5. Does the law firm or tax resolution company want all the money upfront? If they do, run. Once tax professionals have your money, they have no incentive to go the extra mile for you. If your tax attorney, tax resolution specialist, or CPA wants some “good faith money” that’s fine.
  6. Do they give you a high-pressure sales pitch? If they are pushing that hard, that’s a warning sign to stay away. In many cases when you get a sales pitch you are talking with a salesperson, not a tax attorney or tax resolution specialist who can help you.
  7. Check out your potential tax attorney or tax resolution firm with the Better Business Bureau, but keep in mind the volume of people the company serves. If the company has 20 complaints over three years but has served 5,000 clients in that time, that’s a 0.4% failure rate or said differently a 99.6% satisfaction rate. Even that can be misleading because the BBB only tracks complaints, not resolutions. Even if the client got a full refund from the tax attorney and 100% satisfaction, the client can’t withdraw their complaint once it is filed with the BBB. You could also Google the tax resolution firm’s name or individual tax attorney’s name with the words “complaint,” “rip-off” and “scam.” And if they are a tax attorney, check with your state’s bar to see if they have any complaints against them.
  8. Ask for the names of the people who own the law firm or tax resolution company. If your contact is elusive on this, run. The bottom line, you need to know who runs the show. You need the name of the owner, NOT the senior tax attorney. If your IRS case goes south or the tax attorney handling your case is a problem, you need to know exactly who you can complain to or who to seek redress from.
  9. Find out the name of the tax attorney or tax resolution specialist who will be taking your case. Find out how quickly they respond to your inquiries. Do they answer their phone or email promptly? Ask for references of satisfied customers for that specific tax attorney or tax resolution professional. (Given the confidentiality of tax resolution work, a personal reference for a tax attorney might be hard to come by.)
  10. Does the tax attorney or tax resolution firm have experience in multi-jurisdictional issues? Because the IRS is a federal agency, there are three people permitted to practice before the IRS. You have to be an active licensed member of the state bar, a certified public accountant actively licensed or an enrolled agent. No matter where they live, they can represent the taxpayer before the IRS is all 50 states.
  11. Will this tax attorney or tax resolution specialist go with you to an in-person audit? Although 90% of tax resolution work is done over the phone, electronically or via FedEx, sometimes you need a tax attorney to literally hold your hand in an audit. But don’t choose a tax attorney just because they have an office near your home. An accident of geography doesn’t mean they are the right tax attorney for the job. In many cases, a national firm such as ours can make sure you never have to darken the door of an IRS audit.
  12. How can they help you if the IRS wants to come to your home or business?
  13. Is the firm just a tax form filler? Just because they prepare a lot of tax returns doesn’t mean they are ready to battle the IRS. There are a number of tax resolution and “tax attorney” scams that do nothing but type up an Offer in Compromise and just mail it to the IRS. That’s all the service these “tax attorneys” provide. These companies are at best, a waste of time and money and at worst, a one-way ticket to big trouble.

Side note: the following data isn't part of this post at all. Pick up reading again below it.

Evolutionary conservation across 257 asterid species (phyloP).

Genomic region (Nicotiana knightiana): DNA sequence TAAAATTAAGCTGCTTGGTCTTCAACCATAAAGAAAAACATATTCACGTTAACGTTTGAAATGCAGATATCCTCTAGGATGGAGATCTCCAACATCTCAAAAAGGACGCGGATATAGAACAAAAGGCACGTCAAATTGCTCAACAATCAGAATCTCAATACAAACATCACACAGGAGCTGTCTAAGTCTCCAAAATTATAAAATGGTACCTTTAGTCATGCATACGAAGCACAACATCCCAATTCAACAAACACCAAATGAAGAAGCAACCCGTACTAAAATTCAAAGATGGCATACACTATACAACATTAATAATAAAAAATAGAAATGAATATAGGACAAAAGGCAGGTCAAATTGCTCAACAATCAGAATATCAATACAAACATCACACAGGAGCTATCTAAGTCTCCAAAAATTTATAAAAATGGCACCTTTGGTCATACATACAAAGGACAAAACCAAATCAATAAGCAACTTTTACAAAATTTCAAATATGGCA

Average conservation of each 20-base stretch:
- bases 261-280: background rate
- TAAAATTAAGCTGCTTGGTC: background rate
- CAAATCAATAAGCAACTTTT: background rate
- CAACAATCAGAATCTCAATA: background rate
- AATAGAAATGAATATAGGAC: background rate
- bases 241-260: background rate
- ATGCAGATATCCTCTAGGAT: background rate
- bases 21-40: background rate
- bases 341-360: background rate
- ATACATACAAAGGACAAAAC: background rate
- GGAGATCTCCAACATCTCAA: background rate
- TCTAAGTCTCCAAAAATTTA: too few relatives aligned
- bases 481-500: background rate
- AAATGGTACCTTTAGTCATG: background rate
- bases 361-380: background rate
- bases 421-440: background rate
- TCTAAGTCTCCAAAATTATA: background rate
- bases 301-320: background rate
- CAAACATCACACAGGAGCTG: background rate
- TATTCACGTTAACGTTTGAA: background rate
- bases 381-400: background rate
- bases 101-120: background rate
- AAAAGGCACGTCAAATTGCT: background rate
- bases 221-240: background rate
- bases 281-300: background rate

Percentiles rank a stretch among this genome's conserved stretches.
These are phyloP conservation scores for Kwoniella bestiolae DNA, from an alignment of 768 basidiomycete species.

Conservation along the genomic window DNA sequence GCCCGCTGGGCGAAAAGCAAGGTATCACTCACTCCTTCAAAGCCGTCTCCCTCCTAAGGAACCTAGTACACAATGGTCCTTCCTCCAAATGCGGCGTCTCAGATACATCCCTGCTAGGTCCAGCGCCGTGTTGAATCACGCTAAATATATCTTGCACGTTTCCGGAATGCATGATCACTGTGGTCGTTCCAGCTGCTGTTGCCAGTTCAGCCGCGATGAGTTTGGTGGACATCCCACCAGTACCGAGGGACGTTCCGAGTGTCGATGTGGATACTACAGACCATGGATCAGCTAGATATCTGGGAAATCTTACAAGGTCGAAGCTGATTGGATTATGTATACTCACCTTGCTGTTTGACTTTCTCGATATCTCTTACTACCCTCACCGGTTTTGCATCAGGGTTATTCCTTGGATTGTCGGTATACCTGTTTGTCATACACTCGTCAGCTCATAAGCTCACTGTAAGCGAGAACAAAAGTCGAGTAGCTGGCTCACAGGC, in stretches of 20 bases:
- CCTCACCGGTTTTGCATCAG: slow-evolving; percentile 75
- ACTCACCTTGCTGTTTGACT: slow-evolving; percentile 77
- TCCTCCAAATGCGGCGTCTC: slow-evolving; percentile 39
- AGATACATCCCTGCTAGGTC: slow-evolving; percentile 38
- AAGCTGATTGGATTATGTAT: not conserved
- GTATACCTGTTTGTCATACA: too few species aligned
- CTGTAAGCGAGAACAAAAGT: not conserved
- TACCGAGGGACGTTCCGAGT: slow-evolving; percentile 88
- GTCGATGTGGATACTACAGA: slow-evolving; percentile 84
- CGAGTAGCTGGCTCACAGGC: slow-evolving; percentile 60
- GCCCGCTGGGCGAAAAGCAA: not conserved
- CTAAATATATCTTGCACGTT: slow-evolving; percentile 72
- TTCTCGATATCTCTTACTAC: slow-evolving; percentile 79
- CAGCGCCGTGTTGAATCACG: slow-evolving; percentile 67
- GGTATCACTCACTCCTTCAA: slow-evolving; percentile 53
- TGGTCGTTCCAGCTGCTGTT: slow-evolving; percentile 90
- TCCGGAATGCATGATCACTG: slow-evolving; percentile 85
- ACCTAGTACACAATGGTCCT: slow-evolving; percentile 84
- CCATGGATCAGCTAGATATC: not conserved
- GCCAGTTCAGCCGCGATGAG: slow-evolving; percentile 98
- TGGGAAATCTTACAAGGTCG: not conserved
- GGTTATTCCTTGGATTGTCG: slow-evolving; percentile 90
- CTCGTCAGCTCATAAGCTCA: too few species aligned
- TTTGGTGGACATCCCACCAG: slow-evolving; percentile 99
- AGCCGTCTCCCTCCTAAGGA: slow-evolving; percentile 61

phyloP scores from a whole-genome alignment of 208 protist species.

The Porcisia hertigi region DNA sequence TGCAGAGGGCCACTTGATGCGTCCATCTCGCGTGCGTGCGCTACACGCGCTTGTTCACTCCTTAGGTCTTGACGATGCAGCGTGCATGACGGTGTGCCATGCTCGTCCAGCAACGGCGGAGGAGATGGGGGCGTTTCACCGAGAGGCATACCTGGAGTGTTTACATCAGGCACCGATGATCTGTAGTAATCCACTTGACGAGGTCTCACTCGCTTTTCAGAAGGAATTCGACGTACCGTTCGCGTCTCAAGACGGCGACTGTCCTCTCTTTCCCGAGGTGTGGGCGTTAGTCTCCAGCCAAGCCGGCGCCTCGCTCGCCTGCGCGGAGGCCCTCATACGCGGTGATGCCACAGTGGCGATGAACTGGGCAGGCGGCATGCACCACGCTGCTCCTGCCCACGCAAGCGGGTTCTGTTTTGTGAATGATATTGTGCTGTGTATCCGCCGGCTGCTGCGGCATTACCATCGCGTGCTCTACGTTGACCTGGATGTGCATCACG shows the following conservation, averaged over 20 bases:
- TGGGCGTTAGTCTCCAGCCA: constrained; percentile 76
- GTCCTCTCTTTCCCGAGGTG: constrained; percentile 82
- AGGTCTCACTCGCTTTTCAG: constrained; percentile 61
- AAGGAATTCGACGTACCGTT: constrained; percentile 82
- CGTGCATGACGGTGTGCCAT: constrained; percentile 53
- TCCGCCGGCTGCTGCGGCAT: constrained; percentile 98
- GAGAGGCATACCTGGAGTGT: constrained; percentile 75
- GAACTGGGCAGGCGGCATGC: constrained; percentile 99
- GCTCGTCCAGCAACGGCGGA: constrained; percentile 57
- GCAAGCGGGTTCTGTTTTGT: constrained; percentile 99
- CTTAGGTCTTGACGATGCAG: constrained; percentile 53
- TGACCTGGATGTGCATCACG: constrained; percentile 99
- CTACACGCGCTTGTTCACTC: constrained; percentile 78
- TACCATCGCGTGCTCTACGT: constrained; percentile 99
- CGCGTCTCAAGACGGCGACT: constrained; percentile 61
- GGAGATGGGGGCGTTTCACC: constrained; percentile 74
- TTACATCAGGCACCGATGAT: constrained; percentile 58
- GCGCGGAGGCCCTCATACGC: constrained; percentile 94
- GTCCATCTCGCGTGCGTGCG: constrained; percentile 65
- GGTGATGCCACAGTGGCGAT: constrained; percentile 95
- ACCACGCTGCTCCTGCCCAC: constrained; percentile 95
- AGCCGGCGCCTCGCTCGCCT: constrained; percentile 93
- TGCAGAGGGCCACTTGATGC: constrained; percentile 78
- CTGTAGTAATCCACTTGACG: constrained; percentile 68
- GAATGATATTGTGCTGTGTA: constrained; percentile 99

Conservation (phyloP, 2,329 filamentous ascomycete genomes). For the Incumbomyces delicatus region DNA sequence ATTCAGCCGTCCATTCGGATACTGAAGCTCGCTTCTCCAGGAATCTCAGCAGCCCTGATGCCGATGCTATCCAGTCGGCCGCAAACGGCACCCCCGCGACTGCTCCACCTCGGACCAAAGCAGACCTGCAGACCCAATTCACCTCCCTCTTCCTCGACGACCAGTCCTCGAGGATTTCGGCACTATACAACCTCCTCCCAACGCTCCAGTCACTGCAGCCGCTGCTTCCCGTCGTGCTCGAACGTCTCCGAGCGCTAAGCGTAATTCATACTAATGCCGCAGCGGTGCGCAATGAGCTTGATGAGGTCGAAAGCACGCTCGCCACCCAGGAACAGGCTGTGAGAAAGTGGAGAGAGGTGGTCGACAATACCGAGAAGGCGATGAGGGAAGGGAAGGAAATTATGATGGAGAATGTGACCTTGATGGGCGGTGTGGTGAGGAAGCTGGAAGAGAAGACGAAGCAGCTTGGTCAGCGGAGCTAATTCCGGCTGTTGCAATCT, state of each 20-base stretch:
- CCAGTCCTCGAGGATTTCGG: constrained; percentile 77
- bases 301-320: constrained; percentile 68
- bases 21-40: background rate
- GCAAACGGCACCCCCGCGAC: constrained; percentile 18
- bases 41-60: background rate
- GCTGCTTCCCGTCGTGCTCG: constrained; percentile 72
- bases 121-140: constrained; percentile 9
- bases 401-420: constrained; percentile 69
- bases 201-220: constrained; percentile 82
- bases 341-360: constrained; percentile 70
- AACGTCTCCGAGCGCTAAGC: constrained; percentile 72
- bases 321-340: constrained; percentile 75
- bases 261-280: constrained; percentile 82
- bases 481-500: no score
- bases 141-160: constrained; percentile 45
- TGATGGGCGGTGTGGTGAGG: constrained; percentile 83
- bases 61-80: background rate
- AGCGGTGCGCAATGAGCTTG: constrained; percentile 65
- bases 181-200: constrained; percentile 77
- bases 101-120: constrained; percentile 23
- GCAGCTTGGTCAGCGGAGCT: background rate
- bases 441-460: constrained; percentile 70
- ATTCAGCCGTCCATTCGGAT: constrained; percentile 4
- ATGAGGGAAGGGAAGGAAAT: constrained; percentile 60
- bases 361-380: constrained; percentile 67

14. What are their prices? Don’t be penny-wise but pound-foolish. Don’t just lock onto a tax attorney or tax resolution firm’s low price. Look for value and the number of services you get. Will this tax attorney or tax resolution professional give you preparation of all IRS forms, all backup documentation, and all negotiation with the IRS?

When you meet or interview your tax resolution specialist or tax attorney ask them:

  1. Where did this tax attorney or CPA go to school for tax resolution? How current are they (how much continuing education is this tax attorney taking)?
  2. How long has this tax attorney or tax professional practiced tax resolution, not straight tax law but a real battle with the IRS for tax resolution?
  3. What percentage of their jobs are tax problems like yours?
  4. Who is their direct supervisor? What is their contact information?
  5. Does the individual tax attorney, CPA, or tax resolution specialist have references?
  6. What is his/her personal success rate? (How many Offers in Compromise settlements have been accepted and what was the negotiated amount owed versus the initial amount of taxes owed and penalties? In short, how much has this individual tax attorney or tax resolution professional saved clients? How does this tax attorney or tax resolution specialist compare to the rest of the firm: above average or below?)
  7. What sorts of releases for tax liens, levies, etc. have they achieved? How fast?
  8. What sorts of penalties (like mine) have this tax attorney/ tax resolution specialist gotten waived?
  9. What sorts of installment agreements in situations like mine has this tax attorney or tax resolution professional negotiated and what was the payment schedule?

Once you are convinced you have found the tax attorney or tax resolution specialist that can help you, you’ll feel like you’ve found the Holy Grail. Choose wisely.